What’s the Problem with Bias?
Elected officials, by the nature of their position, are required to take strong and vocal stances on a myriad of issues. There is however a tipping point where permissibly held positions and impassioned rhetoric can turn into impermissible bias. An elected official, for instance, may well be allowed to express a distaste for certain kinds of development and density, but can that belief land them in hot water if they make public statements to the effect that “it will be a frosty Friday in hell” before they would cast their vote in favour of a particular development?
Local governments are political bodies, headed by elected councils and boards. They are voted in by their constituents on the basis of their policy platforms. Once voted in, however, policy espousal is not an elected official’s sole role. What voters and politicians might not consider, at least when casting their votes, is that local government elected officials also act as administrative decision-makers, dealing with everything from Official Community Plan Amendments to appeals from business licence approvals. Most elected officials are keenly aware that they must avoid “conflicts of interest” in their role as administrative decision-makers, especially those conflicts that are financial in nature. If they do not do so, they risk disqualification from office.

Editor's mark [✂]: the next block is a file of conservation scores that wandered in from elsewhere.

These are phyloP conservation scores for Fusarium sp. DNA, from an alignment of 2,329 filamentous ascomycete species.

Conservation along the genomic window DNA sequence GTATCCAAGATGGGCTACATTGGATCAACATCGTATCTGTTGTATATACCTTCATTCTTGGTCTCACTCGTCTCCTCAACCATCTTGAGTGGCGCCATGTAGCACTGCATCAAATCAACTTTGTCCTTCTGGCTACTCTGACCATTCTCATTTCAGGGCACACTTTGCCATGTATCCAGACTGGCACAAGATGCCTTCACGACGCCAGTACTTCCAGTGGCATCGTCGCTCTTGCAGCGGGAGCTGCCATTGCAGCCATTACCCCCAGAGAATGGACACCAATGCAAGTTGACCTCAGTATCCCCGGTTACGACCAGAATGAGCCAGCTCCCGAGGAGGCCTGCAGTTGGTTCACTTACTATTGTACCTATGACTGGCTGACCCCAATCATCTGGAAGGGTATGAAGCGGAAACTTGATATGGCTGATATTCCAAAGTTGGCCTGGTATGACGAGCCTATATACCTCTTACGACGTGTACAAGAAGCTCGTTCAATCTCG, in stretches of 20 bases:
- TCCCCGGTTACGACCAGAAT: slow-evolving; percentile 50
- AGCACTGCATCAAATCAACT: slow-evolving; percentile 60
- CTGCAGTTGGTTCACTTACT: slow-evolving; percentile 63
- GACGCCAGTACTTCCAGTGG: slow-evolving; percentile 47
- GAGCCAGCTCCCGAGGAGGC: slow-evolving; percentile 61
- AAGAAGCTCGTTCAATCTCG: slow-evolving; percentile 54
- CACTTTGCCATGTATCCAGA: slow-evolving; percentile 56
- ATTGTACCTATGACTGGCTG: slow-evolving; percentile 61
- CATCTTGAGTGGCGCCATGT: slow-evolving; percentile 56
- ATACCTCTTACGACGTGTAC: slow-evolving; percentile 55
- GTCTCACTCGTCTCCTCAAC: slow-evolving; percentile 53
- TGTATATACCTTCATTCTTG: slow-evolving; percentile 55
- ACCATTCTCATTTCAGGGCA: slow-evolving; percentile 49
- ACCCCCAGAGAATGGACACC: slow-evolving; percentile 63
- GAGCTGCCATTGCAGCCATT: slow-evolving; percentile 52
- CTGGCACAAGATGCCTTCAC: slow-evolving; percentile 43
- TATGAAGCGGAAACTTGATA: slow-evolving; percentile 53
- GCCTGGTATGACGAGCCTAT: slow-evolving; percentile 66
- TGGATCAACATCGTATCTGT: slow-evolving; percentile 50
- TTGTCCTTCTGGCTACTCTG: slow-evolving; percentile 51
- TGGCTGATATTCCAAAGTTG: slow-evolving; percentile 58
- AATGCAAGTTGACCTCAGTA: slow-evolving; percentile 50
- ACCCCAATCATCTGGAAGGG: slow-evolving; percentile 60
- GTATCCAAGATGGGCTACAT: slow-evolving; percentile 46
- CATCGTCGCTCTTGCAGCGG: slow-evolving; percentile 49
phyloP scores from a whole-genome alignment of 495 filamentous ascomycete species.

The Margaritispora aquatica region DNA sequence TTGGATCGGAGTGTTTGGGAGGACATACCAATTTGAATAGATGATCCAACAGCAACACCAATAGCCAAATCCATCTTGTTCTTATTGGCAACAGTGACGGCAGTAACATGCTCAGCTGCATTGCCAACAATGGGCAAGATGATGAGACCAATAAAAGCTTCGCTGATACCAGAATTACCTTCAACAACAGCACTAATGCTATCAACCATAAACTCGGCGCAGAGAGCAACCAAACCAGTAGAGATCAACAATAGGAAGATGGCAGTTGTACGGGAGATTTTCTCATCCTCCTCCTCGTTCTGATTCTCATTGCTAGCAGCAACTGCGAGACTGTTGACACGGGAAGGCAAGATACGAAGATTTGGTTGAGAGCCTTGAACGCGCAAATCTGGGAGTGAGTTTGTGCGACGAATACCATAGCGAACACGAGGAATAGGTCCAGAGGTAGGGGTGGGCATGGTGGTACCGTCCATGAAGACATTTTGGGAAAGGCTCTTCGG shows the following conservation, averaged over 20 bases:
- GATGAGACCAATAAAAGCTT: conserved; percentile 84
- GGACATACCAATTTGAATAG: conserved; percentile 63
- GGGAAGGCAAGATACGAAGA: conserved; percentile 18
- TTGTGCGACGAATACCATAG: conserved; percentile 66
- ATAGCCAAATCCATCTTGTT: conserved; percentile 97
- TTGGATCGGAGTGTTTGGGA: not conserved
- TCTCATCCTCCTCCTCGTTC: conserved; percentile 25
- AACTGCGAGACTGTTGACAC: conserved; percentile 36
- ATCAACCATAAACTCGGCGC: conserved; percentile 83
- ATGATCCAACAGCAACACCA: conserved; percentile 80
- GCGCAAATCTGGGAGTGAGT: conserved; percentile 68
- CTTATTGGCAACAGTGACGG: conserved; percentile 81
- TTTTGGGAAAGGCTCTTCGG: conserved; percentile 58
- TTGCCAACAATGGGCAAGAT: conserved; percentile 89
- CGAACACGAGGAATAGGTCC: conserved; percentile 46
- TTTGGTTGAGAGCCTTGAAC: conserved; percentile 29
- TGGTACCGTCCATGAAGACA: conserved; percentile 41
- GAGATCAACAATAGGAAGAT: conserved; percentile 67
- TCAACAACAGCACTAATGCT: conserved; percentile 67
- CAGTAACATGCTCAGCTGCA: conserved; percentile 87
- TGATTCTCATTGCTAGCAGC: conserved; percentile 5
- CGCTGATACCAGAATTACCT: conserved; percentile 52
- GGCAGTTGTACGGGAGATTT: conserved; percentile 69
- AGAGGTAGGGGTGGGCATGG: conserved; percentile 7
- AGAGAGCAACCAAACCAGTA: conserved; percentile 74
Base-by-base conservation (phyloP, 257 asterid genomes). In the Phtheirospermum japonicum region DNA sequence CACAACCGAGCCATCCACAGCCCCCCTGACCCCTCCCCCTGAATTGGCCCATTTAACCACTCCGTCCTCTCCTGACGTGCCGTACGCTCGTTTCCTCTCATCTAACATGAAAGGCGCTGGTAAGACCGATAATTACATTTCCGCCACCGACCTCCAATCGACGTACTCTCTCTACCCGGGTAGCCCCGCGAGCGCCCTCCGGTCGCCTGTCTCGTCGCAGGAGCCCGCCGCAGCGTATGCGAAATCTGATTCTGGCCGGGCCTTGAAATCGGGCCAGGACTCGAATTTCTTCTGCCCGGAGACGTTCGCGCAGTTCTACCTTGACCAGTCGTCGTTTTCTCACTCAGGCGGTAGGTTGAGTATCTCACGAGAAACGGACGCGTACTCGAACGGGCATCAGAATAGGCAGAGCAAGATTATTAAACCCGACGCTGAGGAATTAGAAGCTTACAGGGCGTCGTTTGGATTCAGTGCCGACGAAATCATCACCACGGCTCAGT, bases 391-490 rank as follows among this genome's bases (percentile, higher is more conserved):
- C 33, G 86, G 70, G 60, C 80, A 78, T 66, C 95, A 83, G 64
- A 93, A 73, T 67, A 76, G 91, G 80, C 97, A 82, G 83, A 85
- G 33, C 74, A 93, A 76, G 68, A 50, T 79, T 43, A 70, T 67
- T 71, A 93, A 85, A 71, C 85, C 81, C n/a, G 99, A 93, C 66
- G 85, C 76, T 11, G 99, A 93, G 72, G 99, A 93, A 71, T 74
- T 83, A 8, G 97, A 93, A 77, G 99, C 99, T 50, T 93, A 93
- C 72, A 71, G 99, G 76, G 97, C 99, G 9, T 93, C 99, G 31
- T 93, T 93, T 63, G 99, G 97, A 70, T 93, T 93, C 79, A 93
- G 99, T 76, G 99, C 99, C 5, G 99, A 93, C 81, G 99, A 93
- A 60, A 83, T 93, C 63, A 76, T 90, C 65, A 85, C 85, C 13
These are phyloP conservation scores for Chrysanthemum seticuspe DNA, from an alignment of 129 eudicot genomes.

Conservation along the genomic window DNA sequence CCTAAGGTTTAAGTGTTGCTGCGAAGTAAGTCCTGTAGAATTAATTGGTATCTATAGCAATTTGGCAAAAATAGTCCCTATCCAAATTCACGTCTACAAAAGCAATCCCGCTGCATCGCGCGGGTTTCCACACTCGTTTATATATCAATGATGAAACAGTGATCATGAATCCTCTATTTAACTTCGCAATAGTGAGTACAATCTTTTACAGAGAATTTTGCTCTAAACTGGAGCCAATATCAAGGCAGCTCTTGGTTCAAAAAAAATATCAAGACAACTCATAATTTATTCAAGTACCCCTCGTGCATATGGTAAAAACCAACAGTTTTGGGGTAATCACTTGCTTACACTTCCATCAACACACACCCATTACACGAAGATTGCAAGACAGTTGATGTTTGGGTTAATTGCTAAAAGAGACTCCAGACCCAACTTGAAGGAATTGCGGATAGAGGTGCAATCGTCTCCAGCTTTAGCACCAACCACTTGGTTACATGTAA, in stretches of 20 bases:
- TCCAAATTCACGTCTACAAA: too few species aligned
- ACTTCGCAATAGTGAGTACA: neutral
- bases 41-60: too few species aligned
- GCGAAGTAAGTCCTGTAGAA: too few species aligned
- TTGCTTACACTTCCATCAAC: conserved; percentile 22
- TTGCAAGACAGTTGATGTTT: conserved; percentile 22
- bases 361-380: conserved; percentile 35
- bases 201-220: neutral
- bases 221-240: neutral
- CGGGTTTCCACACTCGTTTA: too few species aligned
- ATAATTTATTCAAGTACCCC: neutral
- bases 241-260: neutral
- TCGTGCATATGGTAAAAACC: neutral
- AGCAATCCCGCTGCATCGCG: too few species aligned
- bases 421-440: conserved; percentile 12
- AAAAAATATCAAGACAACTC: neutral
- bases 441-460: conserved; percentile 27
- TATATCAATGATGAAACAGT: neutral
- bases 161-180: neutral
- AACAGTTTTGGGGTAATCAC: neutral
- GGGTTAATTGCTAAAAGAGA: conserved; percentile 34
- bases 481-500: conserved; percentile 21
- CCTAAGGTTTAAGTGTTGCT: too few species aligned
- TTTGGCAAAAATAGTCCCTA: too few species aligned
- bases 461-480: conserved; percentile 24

These conflicts of interest are regulated by the Community Charter, which provides that a council member must not vote, or influence the voting, on any matter in which they have a direct or indirect pecuniary interest. Pecuniary conflicts of interest have been the subject of much litigation, and are at the forefront of the minds of elected officials.
But what about situations that are something less than a pecuniary conflict of interest? What if, even in the absence of the possibility for any financial benefit, the elected official’s mind is “closed” on a particular matter? What if an elected official votes on a remedial action requirement in respect of his ex-wife’s property?
The Community Charter governs some of these matters, calling them “another interest in a matter that constitutes a conflict of interest”. But the common law doctrine of procedural fairness also applies to certain decisions of elected officials, requiring them to be free from certain kinds of bias. This paper will focus on the analytically separate but often overlapping concepts of non-pecuniary conflict of interest; the “closed mind”; and reasonable apprehension of bias. It will explore the statutory scheme governing these concepts, and extract some prominent and recurring principles from the cases.